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Cornish language 1777 – 1904

8 April 2020

3 minutes to read

Cornish language 1777 – 1904

My a studh rag doktourieth yn Pennskol Garesk, gans arghasans dhyworth Trest Ertach Kernow.  My a hwither studh an yeth Kernewek ynter 1777-1904 ha res yw dhymm kavos mar peu kewsys an yeth.  My a vynnsa gwelhe lok Kernewek yn adhyskans ughella.

(I’m studying for a PhD at Exeter university, with funding from the Cornwall Heritage Trust.  I’m researching the status of the Cornish language between 1777-1904 and I’m looking to discover if the language was being spoken.  I would also like to increase the profile of Cornish in Higher Education.)

Kensa Broadhurst is a PhD student in the Institute of Cornish Studies, based in Penryn.  Her research is funded by the Cornwall Heritage Trust.  She is investigating the use of the Cornish language in the period between 1777 and 1904, when the language is generally regarded as being extinct.  Her supervisor is Dr Garry Tregidga, Director of the Institute.

Perceived history of the Cornish language

Through my research I am hoping to find evidence that the Cornish language was being used between 1777-1904.  This could change the perceived history of the language, and counter the argument faced by current speakers of the language that it is a made-up language, by proving that it has been in continuous use.  I have been researching the processes through which languages both die out and are successfully revived and am investigating the decline of Irish and its revival in Northern Ireland as a comparison with another Celtic language.   

I had heard through the Cornish Language community that my PhD Studentship was going to be advertised and when I was made redundant from my last teaching post in the summer of 2019 it seemed too good an opportunity to miss. 

The common perception is that Dolly Pentreath, a fish-seller from Mousehole, was the last speaker of Cornish and when she died in 1777, the language died with her.  During the nineteenth century, several antiquarians did publish texts about the language, culminating in the publication in 1904 of Henry Jenner’s ‘Handbook of the Cornish Language’ which sparked the revival of Cornish as a community language which continues to this day.  I am researching use of the language between these dates in Cornwall, by Cornish people.  The Victorian gentlemen antiquarians mainly re-wrote previous research on the language, and don’t seem to have made much of an effort to engage with the common people of Cornwall who could well have still been using the language, so it is their stories, lives and possible use of Cornish I am searching for.  Fortunately, in Cornwall we are blessed with several useful archives and libraries, including the newly opened Kresen Kernow (Cornwall Centre) which houses the former County Records Office and Cornish Studies Library, as well as the Morrab Library and the Royal Institute of Cornwall library.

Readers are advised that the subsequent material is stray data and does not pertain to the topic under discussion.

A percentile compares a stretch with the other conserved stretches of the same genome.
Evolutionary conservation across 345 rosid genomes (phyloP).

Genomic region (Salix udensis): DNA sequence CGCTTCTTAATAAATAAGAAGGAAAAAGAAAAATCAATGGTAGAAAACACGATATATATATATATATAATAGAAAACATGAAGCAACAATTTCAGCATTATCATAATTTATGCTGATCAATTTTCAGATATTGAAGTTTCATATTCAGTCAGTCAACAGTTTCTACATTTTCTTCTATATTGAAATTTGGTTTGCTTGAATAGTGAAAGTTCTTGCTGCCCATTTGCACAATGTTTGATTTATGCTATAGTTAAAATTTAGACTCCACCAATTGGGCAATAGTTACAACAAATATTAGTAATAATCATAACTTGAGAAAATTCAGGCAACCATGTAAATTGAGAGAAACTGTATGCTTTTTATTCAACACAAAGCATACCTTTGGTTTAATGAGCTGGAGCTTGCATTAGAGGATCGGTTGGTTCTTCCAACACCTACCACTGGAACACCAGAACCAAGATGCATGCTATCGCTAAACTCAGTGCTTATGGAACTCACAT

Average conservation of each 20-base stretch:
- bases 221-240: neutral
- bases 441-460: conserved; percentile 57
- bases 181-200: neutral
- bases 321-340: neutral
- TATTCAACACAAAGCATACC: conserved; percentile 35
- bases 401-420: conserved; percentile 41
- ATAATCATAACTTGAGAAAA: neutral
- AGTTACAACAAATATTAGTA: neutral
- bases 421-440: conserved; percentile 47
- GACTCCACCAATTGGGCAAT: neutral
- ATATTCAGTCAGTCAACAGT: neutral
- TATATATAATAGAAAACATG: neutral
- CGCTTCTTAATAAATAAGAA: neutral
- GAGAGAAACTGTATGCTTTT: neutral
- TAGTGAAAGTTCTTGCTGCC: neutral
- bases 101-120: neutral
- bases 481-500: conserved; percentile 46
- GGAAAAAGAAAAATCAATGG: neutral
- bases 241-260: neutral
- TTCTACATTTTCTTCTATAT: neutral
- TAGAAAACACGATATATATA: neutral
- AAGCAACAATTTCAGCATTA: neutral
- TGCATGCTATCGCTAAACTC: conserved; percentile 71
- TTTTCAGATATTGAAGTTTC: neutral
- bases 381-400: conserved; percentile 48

Learning Cornish

I started learning Cornish about four years ago, initially as an academic exercise!  I’ve always enjoyed learning new things and had previously  done my MA in Music through distance learning with the Open University.  Although I have a Cornish name, one side of my family is Cornish, and I had lived here on and off for about fifteen years, I really didn’t know very much about the language. 

My undergraduate degree was in French and Italian, and I had spent many of the intervening years as a languages teacher and examiner, but I quickly discovered Cornish is nothing like the languages we study at school! 

It is one of the five traditional Celtic languages of the British Isles along with Welsh, Gaelic, Irish and Manx, but is most closely related to Breton.  Although there are some similarities to the languages I was familiar with in terms of grammar, much of the sentence structure is completely different, and so is the vocabulary.  

Over the past four years I worked my way through the Cornish exam syllabus and in the summer of 2019, passed my final exams in language, medieval and modern literature, history of the language and Cornish place names.  I now teach an evening class to beginners, tutor for an online Cornish course, set exams for the exam board and contribute to the training of my fellow Cornish teachers. 

Raising the profile of the Cornish Language

I also write and read the weekly news bulletin in Cornish on BBC Radio Cornwall as part of a small team!  Our bulletin is broadcast on Sundays at 2pm.  This week I’m writing the bulletin, I should also be reading it but, understandably, am unable to go into the studio to record it.  Luckily one of my colleagues is able to do the recording from home.   

One of the stipulations of my studentship is raising the profile of the Cornish Language within Higher Education, so I hope that as well as completing my PhD, I will also manage to do this.  I hope that I can add to the tweeting and blogging I already do in Cornish by promoting my use of the language in symposiums and the Doctoral College events here at Exeter.  Watch this space! 


Kensa Broadhurst


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